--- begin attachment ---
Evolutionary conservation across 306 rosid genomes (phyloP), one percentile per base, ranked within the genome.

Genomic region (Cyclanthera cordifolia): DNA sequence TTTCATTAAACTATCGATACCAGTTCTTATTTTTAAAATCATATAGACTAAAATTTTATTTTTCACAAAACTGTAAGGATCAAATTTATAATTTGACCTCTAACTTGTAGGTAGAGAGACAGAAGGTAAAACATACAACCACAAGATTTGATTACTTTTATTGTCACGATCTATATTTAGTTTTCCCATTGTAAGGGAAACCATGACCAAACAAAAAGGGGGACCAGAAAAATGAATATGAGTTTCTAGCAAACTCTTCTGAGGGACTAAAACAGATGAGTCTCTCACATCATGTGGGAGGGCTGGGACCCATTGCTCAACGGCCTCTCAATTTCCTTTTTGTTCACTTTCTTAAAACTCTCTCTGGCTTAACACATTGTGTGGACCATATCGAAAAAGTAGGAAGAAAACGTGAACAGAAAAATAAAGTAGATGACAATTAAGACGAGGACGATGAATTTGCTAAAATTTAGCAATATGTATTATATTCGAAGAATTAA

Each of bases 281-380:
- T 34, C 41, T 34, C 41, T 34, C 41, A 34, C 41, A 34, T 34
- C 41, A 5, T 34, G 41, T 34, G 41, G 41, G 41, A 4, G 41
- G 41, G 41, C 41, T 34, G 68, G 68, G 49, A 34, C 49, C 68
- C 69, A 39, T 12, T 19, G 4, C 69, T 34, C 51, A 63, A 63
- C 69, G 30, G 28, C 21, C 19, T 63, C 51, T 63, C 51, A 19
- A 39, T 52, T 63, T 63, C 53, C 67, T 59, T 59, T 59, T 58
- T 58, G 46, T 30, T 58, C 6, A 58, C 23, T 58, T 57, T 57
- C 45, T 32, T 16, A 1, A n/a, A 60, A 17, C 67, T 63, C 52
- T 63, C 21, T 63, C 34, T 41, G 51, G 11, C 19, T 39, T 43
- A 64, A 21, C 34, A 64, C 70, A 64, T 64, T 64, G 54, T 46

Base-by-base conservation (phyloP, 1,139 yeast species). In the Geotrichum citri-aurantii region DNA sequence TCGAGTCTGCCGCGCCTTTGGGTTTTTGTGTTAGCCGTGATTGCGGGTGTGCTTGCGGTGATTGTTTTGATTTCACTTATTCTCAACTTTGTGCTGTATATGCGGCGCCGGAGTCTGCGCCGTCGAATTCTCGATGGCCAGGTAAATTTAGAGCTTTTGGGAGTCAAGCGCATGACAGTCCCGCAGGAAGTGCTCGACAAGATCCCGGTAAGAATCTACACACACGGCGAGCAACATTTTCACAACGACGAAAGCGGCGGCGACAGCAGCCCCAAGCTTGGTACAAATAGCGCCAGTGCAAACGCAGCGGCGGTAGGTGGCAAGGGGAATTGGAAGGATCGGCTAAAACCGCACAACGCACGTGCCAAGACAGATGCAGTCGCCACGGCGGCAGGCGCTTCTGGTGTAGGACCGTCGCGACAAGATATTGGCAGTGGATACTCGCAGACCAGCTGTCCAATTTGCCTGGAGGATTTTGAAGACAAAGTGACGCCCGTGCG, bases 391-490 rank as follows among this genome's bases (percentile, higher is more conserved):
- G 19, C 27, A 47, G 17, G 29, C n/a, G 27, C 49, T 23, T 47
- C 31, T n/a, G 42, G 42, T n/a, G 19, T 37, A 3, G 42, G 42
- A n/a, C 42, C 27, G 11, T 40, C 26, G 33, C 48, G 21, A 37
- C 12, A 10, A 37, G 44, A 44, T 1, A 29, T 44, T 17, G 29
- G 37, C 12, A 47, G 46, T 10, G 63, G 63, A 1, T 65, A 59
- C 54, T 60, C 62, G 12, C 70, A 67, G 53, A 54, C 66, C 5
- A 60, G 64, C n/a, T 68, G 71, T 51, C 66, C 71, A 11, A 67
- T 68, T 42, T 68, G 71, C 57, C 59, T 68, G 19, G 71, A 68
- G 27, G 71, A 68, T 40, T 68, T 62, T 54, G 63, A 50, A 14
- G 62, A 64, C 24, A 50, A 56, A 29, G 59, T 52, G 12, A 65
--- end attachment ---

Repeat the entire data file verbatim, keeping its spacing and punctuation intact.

Evolutionary conservation across 306 rosid genomes (phyloP), one percentile per base, ranked within the genome.

Genomic region (Cyclanthera cordifolia): DNA sequence TTTCATTAAACTATCGATACCAGTTCTTATTTTTAAAATCATATAGACTAAAATTTTATTTTTCACAAAACTGTAAGGATCAAATTTATAATTTGACCTCTAACTTGTAGGTAGAGAGACAGAAGGTAAAACATACAACCACAAGATTTGATTACTTTTATTGTCACGATCTATATTTAGTTTTCCCATTGTAAGGGAAACCATGACCAAACAAAAAGGGGGACCAGAAAAATGAATATGAGTTTCTAGCAAACTCTTCTGAGGGACTAAAACAGATGAGTCTCTCACATCATGTGGGAGGGCTGGGACCCATTGCTCAACGGCCTCTCAATTTCCTTTTTGTTCACTTTCTTAAAACTCTCTCTGGCTTAACACATTGTGTGGACCATATCGAAAAAGTAGGAAGAAAACGTGAACAGAAAAATAAAGTAGATGACAATTAAGACGAGGACGATGAATTTGCTAAAATTTAGCAATATGTATTATATTCGAAGAATTAA

Each of bases 281-380:
- T 34, C 41, T 34, C 41, T 34, C 41, A 34, C 41, A 34, T 34
- C 41, A 5, T 34, G 41, T 34, G 41, G 41, G 41, A 4, G 41
- G 41, G 41, C 41, T 34, G 68, G 68, G 49, A 34, C 49, C 68
- C 69, A 39, T 12, T 19, G 4, C 69, T 34, C 51, A 63, A 63
- C 69, G 30, G 28, C 21, C 19, T 63, C 51, T 63, C 51, A 19
- A 39, T 52, T 63, T 63, C 53, C 67, T 59, T 59, T 59, T 58
- T 58, G 46, T 30, T 58, C 6, A 58, C 23, T 58, T 57, T 57
- C 45, T 32, T 16, A 1, A n/a, A 60, A 17, C 67, T 63, C 52
- T 63, C 21, T 63, C 34, T 41, G 51, G 11, C 19, T 39, T 43
- A 64, A 21, C 34, A 64, C 70, A 64, T 64, T 64, G 54, T 46

Base-by-base conservation (phyloP, 1,139 yeast species). In the Geotrichum citri-aurantii region DNA sequence TCGAGTCTGCCGCGCCTTTGGGTTTTTGTGTTAGCCGTGATTGCGGGTGTGCTTGCGGTGATTGTTTTGATTTCACTTATTCTCAACTTTGTGCTGTATATGCGGCGCCGGAGTCTGCGCCGTCGAATTCTCGATGGCCAGGTAAATTTAGAGCTTTTGGGAGTCAAGCGCATGACAGTCCCGCAGGAAGTGCTCGACAAGATCCCGGTAAGAATCTACACACACGGCGAGCAACATTTTCACAACGACGAAAGCGGCGGCGACAGCAGCCCCAAGCTTGGTACAAATAGCGCCAGTGCAAACGCAGCGGCGGTAGGTGGCAAGGGGAATTGGAAGGATCGGCTAAAACCGCACAACGCACGTGCCAAGACAGATGCAGTCGCCACGGCGGCAGGCGCTTCTGGTGTAGGACCGTCGCGACAAGATATTGGCAGTGGATACTCGCAGACCAGCTGTCCAATTTGCCTGGAGGATTTTGAAGACAAAGTGACGCCCGTGCG, bases 391-490 rank as follows among this genome's bases (percentile, higher is more conserved):
- G 19, C 27, A 47, G 17, G 29, C n/a, G 27, C 49, T 23, T 47
- C 31, T n/a, G 42, G 42, T n/a, G 19, T 37, A 3, G 42, G 42
- A n/a, C 42, C 27, G 11, T 40, C 26, G 33, C 48, G 21, A 37
- C 12, A 10, A 37, G 44, A 44, T 1, A 29, T 44, T 17, G 29
- G 37, C 12, A 47, G 46, T 10, G 63, G 63, A 1, T 65, A 59
- C 54, T 60, C 62, G 12, C 70, A 67, G 53, A 54, C 66, C 5
- A 60, G 64, C n/a, T 68, G 71, T 51, C 66, C 71, A 11, A 67
- T 68, T 42, T 68, G 71, C 57, C 59, T 68, G 19, G 71, A 68
- G 27, G 71, A 68, T 40, T 68, T 62, T 54, G 63, A 50, A 14
- G 62, A 64, C 24, A 50, A 56, A 29, G 59, T 52, G 12, A 65